I was okay with that for awhile until I wasn’t.  It really bugged me to not have a diagnosis. It bugged me that I limped around and couldn’t do a lot of physical things I wanted to do, like hiking, walking without a struggle,  and any type of land exercise class. I knew I would trip all over myself if I tried anything that required you move your feet around.


In the midst of all this, i thought I had to get my weight under control. It certainly wasn’t helping me get around. I thought maybe it will help to get some weight off. My goal was to lose 100 pounds. I joined the weight management program thru Ohio Health, which consisted of classes and weigh-ins and rules and doctors appointments and blood draws (a lot of them) and no carbs. And meal replacement shakes, lots of those. I lost 94pounds in 12 months. That includes 2.5 months of being on 80 mg of prednisone which biggest symptom is weight gain. I was thrilled. I now know that the timing of all this was perfectly orchestrated. If I had a diagnosis earlier I probably wouldn’t be able to lose the weight. I just don’t think I could have been positive enough to do it.  And it needed to happen. For my future. My diagnosis was exactly one year after I started the program. So now I just need to lose that pesky 8 pounds I gained back over the holidays. I still plan to meet my goal of 100. I was so close. But I learned I have somewhat of a food addition. My go to for any feeling is food, happy or sad.  So I have to watch it. I have not been very strict the last few months and the pounds are coming back. I need to get my eating back under control.


Anyway, I got my family doctor to refer me to Cleveland Clinic last January. I messed around with them until October.  My doctor there ended up leaving and I was transferred to a new doctor. I didn’t realize she was the ALS specialist there right away. Fast forward to my first appointment with her, October 17, 2018. I had another EMG scheduled before I was to meet with her.  I just thought this would be another routine appointment with no new news.  They did an extensive EMG which took 3 hours and it was like a mini torture chamber.  I think of myself as pretty tough, but this was pretty awful.  When I met with her, she started talking about lower motor neurons and upper motor neurons. I immediately knew. I knew what she was going to say.  I knew an ALS diagnosis had damage to both. All this time I only had lower motor neuron problems. Now I had both. It had moved.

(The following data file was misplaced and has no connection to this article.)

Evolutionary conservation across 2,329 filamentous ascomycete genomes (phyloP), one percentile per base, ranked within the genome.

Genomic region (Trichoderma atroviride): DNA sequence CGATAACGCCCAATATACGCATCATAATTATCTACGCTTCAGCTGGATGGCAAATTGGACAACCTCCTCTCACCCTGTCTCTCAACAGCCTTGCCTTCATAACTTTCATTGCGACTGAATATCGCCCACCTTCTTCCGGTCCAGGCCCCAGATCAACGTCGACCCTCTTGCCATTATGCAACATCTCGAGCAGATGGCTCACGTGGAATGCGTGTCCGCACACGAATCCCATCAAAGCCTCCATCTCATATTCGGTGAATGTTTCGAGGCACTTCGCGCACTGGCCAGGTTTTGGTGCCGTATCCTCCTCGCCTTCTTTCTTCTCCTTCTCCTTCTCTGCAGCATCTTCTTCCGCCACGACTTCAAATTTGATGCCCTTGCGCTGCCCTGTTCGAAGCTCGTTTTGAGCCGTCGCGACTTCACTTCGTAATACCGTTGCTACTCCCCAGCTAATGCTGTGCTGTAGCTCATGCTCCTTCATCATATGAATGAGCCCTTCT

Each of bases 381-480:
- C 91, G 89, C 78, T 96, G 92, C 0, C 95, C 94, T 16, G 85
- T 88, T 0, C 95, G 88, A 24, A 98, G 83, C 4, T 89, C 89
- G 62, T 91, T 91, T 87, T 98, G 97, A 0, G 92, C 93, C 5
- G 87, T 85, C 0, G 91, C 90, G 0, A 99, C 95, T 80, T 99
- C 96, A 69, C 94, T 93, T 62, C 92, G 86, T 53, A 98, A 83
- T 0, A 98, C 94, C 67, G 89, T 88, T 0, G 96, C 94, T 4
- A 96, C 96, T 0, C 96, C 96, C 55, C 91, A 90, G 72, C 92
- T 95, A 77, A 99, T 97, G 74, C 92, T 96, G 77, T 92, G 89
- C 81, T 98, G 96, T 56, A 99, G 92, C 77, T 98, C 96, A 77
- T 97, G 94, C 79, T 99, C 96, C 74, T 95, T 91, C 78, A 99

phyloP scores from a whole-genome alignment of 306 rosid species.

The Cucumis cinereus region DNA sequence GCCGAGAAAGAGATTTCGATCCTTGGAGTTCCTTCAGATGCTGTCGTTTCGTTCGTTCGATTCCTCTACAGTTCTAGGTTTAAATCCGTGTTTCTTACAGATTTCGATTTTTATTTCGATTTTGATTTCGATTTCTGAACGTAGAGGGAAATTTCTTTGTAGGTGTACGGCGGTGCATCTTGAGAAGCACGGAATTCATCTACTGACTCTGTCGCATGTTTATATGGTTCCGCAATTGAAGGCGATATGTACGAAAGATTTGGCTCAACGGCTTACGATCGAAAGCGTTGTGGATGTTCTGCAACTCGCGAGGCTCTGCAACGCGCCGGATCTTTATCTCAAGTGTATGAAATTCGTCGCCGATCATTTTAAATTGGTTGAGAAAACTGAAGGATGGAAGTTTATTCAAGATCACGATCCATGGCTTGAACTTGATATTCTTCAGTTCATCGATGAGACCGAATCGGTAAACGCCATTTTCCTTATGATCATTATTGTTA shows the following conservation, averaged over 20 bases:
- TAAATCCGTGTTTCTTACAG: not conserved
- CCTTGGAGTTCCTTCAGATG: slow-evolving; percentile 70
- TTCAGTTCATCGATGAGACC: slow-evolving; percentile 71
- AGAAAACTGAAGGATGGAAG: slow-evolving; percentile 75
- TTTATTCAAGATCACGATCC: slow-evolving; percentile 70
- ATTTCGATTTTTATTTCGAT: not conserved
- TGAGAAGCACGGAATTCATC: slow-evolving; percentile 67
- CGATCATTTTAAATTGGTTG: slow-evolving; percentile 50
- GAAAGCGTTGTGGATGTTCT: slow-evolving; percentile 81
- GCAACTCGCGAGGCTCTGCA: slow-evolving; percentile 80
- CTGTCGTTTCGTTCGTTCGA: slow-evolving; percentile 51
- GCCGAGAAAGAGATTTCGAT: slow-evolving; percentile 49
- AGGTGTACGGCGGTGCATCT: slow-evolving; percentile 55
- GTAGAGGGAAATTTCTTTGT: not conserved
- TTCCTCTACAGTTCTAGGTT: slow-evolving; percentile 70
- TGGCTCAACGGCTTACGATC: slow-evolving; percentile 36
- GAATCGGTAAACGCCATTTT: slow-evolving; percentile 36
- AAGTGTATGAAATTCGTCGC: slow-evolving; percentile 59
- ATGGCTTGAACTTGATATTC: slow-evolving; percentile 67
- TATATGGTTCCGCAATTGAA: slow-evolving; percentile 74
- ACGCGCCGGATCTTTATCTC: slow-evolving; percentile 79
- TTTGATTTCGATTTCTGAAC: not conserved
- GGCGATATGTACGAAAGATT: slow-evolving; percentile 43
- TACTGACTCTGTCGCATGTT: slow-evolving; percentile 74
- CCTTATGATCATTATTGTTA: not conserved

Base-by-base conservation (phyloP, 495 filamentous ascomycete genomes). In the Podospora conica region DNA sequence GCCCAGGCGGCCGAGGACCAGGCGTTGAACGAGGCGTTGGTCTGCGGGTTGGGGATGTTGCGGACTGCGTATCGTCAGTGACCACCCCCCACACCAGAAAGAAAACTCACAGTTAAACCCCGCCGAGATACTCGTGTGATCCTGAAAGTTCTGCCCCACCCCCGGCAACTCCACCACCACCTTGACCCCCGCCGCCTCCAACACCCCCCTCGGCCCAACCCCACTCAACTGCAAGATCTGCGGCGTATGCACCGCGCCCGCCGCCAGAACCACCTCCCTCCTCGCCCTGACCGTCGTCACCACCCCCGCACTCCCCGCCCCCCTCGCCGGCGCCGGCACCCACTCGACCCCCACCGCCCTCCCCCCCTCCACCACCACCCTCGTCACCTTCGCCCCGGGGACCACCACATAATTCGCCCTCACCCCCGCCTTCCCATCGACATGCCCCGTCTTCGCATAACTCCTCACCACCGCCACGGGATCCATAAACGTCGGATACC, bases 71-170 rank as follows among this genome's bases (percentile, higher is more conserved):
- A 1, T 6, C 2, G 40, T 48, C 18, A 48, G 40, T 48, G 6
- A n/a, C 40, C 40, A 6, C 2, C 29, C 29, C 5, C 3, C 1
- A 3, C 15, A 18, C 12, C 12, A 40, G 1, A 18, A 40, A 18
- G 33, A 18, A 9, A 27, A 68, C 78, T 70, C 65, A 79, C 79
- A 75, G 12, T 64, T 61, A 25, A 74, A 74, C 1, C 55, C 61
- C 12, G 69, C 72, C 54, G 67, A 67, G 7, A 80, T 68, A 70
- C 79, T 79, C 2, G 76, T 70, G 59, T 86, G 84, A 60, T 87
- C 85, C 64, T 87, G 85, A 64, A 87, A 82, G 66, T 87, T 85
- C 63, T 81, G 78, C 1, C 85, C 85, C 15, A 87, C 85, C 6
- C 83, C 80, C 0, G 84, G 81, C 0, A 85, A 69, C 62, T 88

I have very mild deficiencies in my left arm. But it showed up on the EMG. And that was enough to diagnosis me with ALS.  I cannot feel anything different than normal except for slight muscle twitching. Which I do have all over. I didn’t know that was a major sign.  My other limbs still feel strong. Everything else had been ruled out at this point. 


I cannot even tell you what that moment was like. I just remember saying “THis is bad, isn’t it?” My doctor said “yes”.  I didn’t cry right away. I just sat there and tried to breathe.  She talked a lot but I have no idea what she said, except she felt that I have a very slow progression based on my history and I am not following a normal ALS path. Which is all good news. She left so I could get dressed and get myself together. I called my best friend Gary. I had to figure out how to get home. I did drive myself home, not sure how I got there.